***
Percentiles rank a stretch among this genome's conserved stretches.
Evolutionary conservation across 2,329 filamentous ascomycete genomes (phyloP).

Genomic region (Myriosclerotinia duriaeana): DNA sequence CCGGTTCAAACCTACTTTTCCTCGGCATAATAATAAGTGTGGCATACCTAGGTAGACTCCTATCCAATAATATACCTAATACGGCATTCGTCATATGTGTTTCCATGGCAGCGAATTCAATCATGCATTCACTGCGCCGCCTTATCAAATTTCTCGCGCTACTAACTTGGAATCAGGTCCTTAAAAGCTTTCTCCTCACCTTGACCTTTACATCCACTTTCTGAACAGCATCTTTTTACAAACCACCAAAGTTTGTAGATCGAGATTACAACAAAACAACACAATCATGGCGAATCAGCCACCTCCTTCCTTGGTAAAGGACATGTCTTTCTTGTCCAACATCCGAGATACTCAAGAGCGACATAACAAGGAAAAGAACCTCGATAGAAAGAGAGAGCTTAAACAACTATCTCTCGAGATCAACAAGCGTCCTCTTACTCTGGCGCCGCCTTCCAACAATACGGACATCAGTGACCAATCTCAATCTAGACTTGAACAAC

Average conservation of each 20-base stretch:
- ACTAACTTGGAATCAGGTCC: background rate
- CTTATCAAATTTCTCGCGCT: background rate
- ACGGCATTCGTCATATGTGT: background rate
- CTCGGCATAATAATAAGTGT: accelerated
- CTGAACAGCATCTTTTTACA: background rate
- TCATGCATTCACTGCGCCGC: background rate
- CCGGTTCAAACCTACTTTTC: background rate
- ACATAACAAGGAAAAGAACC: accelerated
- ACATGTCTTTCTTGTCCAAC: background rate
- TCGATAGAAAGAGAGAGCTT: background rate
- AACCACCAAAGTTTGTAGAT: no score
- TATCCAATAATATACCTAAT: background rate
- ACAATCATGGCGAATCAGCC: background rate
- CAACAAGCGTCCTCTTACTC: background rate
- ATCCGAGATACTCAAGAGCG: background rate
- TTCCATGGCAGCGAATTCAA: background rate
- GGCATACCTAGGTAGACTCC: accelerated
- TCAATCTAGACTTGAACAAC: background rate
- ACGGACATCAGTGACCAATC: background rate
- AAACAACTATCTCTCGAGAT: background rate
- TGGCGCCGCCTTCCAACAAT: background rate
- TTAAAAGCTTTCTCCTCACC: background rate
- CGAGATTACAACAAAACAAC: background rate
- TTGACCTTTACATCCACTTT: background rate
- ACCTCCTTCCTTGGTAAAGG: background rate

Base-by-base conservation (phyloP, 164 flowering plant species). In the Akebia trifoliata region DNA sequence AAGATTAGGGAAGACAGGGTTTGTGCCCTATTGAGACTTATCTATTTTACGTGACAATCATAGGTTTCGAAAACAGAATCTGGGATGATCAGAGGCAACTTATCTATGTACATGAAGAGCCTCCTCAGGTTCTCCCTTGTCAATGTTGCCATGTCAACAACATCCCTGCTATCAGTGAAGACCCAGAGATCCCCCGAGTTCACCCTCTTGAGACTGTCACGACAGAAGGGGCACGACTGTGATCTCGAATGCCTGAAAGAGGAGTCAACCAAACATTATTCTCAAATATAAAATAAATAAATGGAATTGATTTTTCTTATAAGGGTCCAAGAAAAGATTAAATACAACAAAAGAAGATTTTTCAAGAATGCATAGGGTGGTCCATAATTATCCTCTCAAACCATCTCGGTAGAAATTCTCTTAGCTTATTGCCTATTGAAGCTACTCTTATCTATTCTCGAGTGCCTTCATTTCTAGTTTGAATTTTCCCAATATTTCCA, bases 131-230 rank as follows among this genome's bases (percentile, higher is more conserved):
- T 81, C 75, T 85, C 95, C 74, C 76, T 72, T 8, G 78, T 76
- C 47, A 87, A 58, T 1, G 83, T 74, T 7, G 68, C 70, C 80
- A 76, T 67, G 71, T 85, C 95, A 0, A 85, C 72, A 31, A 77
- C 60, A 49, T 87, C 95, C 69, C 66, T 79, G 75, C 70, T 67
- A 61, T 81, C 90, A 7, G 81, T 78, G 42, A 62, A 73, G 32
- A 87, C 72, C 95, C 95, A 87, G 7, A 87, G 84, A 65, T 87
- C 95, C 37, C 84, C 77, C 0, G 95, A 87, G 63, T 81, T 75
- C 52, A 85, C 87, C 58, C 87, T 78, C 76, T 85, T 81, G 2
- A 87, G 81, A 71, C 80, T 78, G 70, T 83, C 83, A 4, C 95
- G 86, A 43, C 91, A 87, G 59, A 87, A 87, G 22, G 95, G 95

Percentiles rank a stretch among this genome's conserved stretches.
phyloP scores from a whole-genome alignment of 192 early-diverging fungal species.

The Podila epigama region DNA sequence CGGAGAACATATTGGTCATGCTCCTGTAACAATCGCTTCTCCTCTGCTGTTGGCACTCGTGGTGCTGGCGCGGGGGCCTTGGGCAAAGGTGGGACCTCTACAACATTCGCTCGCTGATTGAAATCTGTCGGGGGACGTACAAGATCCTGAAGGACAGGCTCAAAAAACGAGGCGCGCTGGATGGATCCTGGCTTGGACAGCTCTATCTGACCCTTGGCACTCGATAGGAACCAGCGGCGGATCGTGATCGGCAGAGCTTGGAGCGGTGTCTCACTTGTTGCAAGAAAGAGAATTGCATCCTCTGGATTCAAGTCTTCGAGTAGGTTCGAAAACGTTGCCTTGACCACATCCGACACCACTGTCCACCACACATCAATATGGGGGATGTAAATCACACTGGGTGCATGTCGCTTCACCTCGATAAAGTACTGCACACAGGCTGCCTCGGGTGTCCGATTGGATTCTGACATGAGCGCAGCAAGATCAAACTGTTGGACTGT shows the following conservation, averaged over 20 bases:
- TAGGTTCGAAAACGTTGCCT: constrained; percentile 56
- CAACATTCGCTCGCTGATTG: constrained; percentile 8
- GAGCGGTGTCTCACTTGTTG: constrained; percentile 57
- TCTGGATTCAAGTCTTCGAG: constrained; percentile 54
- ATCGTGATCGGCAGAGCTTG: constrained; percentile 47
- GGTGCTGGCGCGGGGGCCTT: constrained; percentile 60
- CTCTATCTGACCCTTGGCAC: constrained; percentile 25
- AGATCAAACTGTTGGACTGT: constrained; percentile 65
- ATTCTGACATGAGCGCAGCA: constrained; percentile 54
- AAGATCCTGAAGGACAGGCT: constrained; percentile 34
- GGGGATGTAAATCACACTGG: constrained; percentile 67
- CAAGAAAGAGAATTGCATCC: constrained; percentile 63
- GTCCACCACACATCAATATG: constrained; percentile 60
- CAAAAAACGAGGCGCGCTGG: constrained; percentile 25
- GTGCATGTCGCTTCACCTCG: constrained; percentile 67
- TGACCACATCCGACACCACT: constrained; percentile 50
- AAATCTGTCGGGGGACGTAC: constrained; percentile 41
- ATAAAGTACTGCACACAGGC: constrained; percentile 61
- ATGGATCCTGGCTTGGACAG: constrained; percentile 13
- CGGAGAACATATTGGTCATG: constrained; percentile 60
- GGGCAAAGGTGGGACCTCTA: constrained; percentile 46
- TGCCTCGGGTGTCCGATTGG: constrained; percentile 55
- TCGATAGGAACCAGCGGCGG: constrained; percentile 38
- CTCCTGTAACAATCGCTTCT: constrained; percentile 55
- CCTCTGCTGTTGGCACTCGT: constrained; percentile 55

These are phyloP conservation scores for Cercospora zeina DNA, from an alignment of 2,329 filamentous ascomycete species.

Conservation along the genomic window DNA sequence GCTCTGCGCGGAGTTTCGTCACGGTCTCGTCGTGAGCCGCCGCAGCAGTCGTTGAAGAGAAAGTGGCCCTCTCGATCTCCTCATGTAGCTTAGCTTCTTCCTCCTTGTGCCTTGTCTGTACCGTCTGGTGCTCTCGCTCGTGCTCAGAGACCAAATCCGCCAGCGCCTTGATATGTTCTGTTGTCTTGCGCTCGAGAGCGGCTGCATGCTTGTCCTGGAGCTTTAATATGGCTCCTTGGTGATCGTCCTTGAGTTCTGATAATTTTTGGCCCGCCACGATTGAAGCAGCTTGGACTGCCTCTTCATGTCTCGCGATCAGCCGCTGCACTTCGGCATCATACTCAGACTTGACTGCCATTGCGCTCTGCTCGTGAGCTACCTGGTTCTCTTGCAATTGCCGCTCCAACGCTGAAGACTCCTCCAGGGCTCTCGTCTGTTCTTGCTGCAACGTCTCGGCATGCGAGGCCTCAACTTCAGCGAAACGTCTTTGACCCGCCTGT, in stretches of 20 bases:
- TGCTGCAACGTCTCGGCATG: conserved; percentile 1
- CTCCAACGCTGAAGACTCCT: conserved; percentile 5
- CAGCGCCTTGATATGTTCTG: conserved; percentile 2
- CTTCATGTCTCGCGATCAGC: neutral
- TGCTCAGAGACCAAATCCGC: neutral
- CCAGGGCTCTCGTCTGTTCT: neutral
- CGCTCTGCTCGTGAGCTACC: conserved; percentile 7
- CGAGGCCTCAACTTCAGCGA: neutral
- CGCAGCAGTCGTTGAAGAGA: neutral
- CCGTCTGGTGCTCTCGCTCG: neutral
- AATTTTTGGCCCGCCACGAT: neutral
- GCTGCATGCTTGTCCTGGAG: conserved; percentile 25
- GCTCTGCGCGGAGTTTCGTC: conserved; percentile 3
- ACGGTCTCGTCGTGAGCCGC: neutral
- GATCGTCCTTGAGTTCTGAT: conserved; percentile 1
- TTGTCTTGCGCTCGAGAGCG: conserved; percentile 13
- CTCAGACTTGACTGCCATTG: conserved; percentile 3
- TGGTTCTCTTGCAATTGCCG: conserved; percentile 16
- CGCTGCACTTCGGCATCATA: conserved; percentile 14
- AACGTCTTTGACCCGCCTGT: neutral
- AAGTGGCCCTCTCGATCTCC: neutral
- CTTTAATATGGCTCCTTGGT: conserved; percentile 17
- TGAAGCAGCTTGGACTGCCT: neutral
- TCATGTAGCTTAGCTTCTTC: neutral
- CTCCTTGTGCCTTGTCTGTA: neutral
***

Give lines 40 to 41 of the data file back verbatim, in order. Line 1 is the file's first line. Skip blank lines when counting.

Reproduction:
- G 86, A 43, C 91, A 87, G 59, A 87, A 87, G 22, G 95, G 95

Percentiles rank a stretch among this genome's conserved stretches.